The Department also used surveys done in other states to determine the appropriate discount rate. The judge ruled that this consideration was completely wrong because the federal statutes dictate that each state consider the conditions that affect drug costs within that state.
The Court was also critical of the Department’s motives in establishing two-tier pricing. The judge observed that this was really a political and economic attempt to save approximately $4 million per year in Medicaid expenditures. The judge stated that it was his “clear impression” the 17.3% discount offered to the chains was really intended as a bargaining chip to induce the chains to come in and negotiate a more reasonable discount. This is wholly inappropriate, given the federal requirements that specific factors be used to objectively determine each pharmacy’s EAC for brand-name drugs.
The fact that the Department used different rates for independent and chain pharmacies and applied the formula across the board, without regard to the size or type of chain or to the kinds of services offered, was enough to convince the judge that the two-tier system was arbitrary and capricious and without a rational relationship to the federal mandates. Thus, reasoned the judge, there is no basis to differentiate reimbursement rates between chains and independents. Absent evidence that appropriate factors had been considered in determining the EAC, the Court ruled that the Department violated the Medicaid Act and engaged in unconstitutional discrimination.
Assuming this case is not overturned if or when it is appealed, its implications are significant to the interests of all pharmacies participating in any third-party program that incorporates differential reimbursement plans. Because this case involves Medicaid payments, by its nature, the decision would apply initially to publicly funded plans. However, because most private plans are highly regulated, it is very possible that other state agencies would adopt the rationale of this case to apply to private insurance or managed care plans as well.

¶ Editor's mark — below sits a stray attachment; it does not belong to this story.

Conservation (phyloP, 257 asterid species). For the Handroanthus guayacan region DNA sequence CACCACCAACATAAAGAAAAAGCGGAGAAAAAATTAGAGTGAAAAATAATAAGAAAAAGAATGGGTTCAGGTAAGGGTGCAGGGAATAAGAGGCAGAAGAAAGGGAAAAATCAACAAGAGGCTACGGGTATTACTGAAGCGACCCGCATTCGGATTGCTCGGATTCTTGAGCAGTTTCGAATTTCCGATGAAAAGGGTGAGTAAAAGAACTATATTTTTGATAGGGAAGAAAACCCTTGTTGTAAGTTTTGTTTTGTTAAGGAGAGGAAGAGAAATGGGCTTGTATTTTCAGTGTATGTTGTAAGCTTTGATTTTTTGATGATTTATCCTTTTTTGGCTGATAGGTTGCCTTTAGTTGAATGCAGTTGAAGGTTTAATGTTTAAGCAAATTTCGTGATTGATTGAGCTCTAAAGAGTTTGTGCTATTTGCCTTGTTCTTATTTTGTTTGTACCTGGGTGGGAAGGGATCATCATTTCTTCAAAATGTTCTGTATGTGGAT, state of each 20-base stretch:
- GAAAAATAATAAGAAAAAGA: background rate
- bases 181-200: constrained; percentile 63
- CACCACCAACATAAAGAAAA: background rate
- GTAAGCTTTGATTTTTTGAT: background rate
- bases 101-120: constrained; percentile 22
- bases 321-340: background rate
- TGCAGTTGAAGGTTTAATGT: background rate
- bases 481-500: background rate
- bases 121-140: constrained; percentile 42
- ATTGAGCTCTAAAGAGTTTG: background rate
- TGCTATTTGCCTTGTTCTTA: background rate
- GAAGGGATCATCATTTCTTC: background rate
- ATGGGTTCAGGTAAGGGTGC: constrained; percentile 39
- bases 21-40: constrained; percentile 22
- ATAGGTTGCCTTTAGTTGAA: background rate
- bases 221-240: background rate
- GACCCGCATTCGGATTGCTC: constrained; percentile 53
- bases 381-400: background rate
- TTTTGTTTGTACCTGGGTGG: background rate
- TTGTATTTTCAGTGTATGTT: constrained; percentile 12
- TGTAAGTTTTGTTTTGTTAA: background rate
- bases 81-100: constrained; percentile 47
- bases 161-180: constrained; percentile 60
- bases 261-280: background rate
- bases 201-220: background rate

While this might seem like good news, at least to the chain operators, a word of caution is offered to the independents and the rest of the pharmacy world. The evidence in this case suggested to the judge that all pharmacies in Arkansas should be reimbursed at the rate of AWP minus 10.5%. The judge could have concluded that all pharmacies should be compensated at the rate of AWP minus 17.3%. This would have accomplished the same goal of “leveling the playing field” sought by the chains because all pharmacies would be treated equally (perhaps, equally bad, but equally nonetheless). In fact, the survey evidence showed that the average pharmacy in that state, without distinction in type, only paid 82.7% of the AWP. Luckily for both the chains and the independents, the judge discounted the credibility of this survey. While there was no evidence supporting the idea that the 10.5% discount is any more accurate or any less arbitrary, at the very least it is more palatable.
One of the factors the judge expressed repeated concern over is whether or not pharmacies will remain in the provider network to assure that Medicaid recipients will have access to prescription drugs. The chains made a fairly clear threat to not participate at the 17.3% rate. If they followed through with this threat, the state would have lost 25% of its Medicaid pharmacies. While there might not have been evidence to support the 10.5% discount as any more reasonable, at the very least no one was threatening to pull out of Medicaid. That is, of course, good news for Medicaid-eligible recipients as well as the pharmacies that serve this needy population. Just beware that the next case could result in a verdict that is less pharmacy-friendly.